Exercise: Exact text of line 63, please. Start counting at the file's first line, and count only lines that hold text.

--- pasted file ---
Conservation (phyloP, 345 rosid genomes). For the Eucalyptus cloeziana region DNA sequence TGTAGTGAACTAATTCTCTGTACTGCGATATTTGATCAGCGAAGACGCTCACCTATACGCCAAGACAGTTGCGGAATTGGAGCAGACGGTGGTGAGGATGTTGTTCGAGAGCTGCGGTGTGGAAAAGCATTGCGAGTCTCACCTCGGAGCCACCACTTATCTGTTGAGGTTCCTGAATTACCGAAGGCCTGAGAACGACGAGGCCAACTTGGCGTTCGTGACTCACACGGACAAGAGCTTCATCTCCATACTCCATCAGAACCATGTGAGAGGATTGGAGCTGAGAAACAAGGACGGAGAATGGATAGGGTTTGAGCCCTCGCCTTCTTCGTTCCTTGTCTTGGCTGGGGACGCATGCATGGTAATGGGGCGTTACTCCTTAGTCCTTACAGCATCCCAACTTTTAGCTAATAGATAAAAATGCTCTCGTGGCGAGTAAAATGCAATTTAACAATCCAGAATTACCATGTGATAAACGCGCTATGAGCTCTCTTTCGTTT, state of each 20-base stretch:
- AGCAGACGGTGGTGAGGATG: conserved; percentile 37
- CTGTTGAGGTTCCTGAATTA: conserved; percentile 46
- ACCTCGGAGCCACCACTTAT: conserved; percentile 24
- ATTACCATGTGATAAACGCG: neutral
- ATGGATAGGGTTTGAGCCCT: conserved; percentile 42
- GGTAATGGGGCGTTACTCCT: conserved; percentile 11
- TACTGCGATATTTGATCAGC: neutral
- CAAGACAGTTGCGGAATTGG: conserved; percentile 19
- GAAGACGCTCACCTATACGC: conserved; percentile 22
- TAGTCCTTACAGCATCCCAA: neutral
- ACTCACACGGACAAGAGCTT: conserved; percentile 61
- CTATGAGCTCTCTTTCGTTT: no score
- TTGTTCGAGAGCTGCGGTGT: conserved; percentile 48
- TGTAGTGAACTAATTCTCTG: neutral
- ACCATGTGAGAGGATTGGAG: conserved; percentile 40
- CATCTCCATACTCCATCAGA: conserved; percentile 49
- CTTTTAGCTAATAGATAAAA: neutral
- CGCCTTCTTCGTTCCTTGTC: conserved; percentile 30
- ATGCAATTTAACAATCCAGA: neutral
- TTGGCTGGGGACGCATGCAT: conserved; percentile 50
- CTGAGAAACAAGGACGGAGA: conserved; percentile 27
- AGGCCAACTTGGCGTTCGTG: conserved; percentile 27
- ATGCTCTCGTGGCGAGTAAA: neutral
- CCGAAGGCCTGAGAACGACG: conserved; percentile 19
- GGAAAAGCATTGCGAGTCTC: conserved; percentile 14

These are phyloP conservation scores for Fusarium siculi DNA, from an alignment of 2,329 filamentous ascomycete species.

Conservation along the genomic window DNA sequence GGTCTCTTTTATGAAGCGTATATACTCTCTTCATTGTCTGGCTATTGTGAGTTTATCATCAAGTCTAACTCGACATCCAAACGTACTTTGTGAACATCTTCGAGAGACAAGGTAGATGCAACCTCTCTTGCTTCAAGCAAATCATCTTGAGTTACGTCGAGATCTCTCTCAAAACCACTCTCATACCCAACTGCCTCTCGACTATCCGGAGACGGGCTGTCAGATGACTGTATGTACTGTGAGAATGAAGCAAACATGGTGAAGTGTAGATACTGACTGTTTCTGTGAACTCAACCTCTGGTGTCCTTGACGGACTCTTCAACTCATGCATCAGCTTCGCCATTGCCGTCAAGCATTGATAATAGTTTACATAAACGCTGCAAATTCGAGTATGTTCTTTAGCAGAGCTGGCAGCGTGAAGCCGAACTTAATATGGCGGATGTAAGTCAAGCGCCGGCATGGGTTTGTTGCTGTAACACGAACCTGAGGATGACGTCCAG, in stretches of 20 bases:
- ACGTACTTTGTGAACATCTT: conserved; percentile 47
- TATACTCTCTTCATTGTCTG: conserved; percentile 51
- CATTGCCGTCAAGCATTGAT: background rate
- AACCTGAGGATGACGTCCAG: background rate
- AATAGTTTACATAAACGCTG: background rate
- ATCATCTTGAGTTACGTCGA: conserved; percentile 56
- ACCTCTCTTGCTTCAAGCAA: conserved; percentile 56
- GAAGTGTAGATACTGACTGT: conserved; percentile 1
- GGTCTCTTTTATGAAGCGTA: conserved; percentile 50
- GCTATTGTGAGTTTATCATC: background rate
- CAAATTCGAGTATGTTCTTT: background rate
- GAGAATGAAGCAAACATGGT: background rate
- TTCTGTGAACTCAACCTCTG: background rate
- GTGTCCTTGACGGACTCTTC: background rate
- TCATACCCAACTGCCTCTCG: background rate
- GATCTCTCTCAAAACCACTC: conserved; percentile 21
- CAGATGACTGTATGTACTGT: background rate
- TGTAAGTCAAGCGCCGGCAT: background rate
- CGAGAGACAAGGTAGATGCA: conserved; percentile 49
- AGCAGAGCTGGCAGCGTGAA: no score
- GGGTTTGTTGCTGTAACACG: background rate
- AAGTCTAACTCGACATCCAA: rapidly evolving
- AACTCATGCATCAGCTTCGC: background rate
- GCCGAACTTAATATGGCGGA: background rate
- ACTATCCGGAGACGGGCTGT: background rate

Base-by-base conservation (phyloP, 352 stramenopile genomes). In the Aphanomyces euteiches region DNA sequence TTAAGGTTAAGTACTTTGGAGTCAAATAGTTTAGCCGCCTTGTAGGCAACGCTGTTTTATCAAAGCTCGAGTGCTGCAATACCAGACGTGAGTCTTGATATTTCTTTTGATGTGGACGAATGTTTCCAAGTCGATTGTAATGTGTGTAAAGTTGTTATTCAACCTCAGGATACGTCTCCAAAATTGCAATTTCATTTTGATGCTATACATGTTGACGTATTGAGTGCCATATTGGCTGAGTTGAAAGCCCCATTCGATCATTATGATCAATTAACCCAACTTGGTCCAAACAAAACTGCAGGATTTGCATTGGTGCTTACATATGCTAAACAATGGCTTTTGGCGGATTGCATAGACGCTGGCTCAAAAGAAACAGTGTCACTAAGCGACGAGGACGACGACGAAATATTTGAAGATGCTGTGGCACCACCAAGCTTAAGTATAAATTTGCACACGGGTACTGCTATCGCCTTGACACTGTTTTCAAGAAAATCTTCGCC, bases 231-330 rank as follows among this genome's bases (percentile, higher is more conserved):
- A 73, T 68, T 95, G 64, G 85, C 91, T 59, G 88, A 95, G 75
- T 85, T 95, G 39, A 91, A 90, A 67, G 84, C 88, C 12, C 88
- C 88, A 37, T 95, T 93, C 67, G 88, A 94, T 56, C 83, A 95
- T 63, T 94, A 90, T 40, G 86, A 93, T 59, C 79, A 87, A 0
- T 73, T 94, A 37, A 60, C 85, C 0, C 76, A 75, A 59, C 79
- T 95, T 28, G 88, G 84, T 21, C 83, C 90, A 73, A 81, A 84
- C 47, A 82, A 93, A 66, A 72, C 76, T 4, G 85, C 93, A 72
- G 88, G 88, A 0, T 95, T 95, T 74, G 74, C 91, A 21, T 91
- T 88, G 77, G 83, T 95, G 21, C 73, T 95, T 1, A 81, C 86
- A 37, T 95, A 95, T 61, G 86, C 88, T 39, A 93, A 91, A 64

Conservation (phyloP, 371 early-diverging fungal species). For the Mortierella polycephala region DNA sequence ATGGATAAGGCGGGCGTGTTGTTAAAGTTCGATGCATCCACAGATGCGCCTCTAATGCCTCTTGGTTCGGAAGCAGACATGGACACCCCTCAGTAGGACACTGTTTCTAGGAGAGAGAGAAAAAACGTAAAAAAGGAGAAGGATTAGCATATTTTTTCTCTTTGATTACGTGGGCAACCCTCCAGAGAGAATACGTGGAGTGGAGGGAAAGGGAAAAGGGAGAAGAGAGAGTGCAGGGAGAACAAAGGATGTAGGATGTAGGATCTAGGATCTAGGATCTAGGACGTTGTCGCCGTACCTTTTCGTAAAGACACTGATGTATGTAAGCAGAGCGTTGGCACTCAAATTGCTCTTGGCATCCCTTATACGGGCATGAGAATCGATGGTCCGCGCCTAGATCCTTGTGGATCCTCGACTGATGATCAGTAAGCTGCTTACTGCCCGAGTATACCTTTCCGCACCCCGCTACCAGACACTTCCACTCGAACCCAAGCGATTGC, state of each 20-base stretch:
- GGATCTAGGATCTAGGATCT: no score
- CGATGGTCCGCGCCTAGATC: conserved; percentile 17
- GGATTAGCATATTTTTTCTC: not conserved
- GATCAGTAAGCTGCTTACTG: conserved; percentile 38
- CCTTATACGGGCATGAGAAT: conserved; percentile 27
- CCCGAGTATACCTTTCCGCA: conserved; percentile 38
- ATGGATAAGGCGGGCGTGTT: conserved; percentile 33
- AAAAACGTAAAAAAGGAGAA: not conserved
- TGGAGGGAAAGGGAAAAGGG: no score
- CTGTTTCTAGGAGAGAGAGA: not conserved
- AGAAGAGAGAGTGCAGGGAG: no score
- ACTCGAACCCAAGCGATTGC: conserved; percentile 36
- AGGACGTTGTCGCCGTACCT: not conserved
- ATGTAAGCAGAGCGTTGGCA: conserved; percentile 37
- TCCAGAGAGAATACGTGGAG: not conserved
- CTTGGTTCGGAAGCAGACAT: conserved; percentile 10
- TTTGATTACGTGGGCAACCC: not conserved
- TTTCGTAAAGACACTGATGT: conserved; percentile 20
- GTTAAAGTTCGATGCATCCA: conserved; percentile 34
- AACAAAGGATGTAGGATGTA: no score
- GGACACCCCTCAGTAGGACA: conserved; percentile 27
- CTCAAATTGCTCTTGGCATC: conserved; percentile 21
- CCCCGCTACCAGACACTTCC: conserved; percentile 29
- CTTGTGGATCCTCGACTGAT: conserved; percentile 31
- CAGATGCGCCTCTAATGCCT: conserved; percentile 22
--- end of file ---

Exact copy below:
- T 88, G 77, G 83, T 95, G 21, C 73, T 95, T 1, A 81, C 86